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Department of Political Affairs

UN Supports Guinea-Bissau as it Takes Aim at Elections


Secretary-General Ban Ki-moon meets with José Ramos- Horta, his Special Representative for Guinea-BissauThe United Nations is sup­porting Guinea-Bissau as it prepares for fresh polls after a 2012 coup that once again set back hopes in the embattled West African country.
Building a legitimate and effective government in lieu of a state that currently exists “in name only” will be neither quick nor easy, says José Ramos-Horta, the former Timor- Leste President and Nobel Peace Prize winner appointed recently to head the UN mission in the coun­try. But in light of recent progress, Bissau-Guineans now have the best chance since the coup to steer the country to peace and stability.
In June this year, Transitional President Manuel Serifo Nhamadjo formed an inclusive transitional gov­ernment after a prolonged political deadlock over its composition. This was made possible thanks to a May agreement under which the country’s major political party agreed to a consensus government after its leaders had been pushed from power by the military in 2012.
Besides facilitating the agreement together with the African Union, the United Nations contrib­uted to meaningful dia­logue in the run-up to the deal. “We have been able to get political actors with strong, different opinions to work together,” Ramos-Horta said in a recent interview.
Such mediation efforts are one of the functions of the UN politi­cal mission in the country, along with assistance with national reconcili­ation, institutional reforms and crimi­nal justice.
The UN Integrated Peace- Building Office in Guinea-Bissau, UNIOGBIS, saw its mandate bolstered and extended for another year by the Security Council in May. UNIOGBIS, now working out of two additional regional offices, con­tinues to support the fight against drug trafficking and has been tasked to contribute to the mobilization, harmonization and coordination of international assistance, in addition to focusing on cross-cutting issues such as human rights and gender.
Ramos-Horta has brought to the job more than three decades of diplomatic and political experi­ence in the service of peace. Since taking up his assignment in February, his leader­ship and engagement with national, regional and international actors has raised expectations about the UN’s contri­bution to peace and stability.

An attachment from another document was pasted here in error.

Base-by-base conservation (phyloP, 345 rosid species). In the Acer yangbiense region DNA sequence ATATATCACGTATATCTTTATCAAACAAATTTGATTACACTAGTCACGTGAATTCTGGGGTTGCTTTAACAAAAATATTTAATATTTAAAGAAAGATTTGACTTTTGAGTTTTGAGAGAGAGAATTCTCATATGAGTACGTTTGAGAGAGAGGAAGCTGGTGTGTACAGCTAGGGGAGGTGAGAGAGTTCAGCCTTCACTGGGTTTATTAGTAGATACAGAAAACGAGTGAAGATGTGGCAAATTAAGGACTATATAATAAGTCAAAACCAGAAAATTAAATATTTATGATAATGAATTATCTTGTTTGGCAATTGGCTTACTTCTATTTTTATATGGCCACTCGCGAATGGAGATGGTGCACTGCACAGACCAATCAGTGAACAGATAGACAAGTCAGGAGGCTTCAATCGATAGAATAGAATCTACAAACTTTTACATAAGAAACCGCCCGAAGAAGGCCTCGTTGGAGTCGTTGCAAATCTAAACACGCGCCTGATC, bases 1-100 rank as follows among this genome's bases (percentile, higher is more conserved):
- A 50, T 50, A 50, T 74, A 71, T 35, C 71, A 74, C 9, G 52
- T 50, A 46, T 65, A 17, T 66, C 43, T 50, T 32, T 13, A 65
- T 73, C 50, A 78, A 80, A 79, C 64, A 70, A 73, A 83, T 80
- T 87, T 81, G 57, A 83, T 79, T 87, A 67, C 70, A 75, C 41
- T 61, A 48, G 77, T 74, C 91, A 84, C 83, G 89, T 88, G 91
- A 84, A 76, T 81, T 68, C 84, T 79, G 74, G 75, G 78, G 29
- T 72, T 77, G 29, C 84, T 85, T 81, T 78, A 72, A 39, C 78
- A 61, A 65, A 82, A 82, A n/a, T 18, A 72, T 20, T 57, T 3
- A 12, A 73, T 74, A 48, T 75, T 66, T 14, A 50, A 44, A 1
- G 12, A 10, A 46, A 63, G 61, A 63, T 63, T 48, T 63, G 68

In the months ahead, the UN envoy and his team will support Bissau-Guineans as they work towards creating the conditions for free, fair and transparent presidential and legislative elections scheduled to take place on 24 November 2013.
Destruction of light weapons during a ceremony in the town of Bigene A democratically elected govern­ment, coupled with stability after the polls, could initiate a compre­hensive security sector reform, which is “sine qua non” for peace and stability, says Ramos-Horta. Beyond stabilizing the vola­tile security situation, it is hoped that more professional and demo­cratic police and armed forces will stay out of politics after years of entanglement.
But political and security chal­lenges are by no means the only ones. Albeit not a “narco-state”, in Ramos-Horta’s view, Guinea- Bissau has been heavily affected by drug trafficking and organized crime that have been stoking insta­bility, distorting the economy and fuelling rivalries.
The UN envoy now sees a potential “turning point” in the fight against this longstanding problem following the arrest of a suspected drug king­pin and the indictment of another.
But the embattled country has still many obstacles to overcome. Human rights violations are com­mitted with impunity and a sharp economic downturn has hurt the government and driven already dire living conditions further downward.
And despite political advances, progress remains fragile. Last year’s coup, just hours ahead of the presi­dential run-off elections campaign, was a sad reminder of just how quickly hopes and democratic pros­pects can fade in a country where no elected leader has finished his term in nearly 40 years.
International organizations, players in the region and bilateral partners can make a real difference if they act in concert. The UN worked to unite the policy initiatives of the African Union, the Community of Portuguese-speaking Countries, the Economic Community of West African States and the European Union. “It will take time to transition from the deep hole where Guinea- Bissau has sunk to lasting peace and prosperity,” Ramos-Horta stresses.
“But my message is that there is hope.”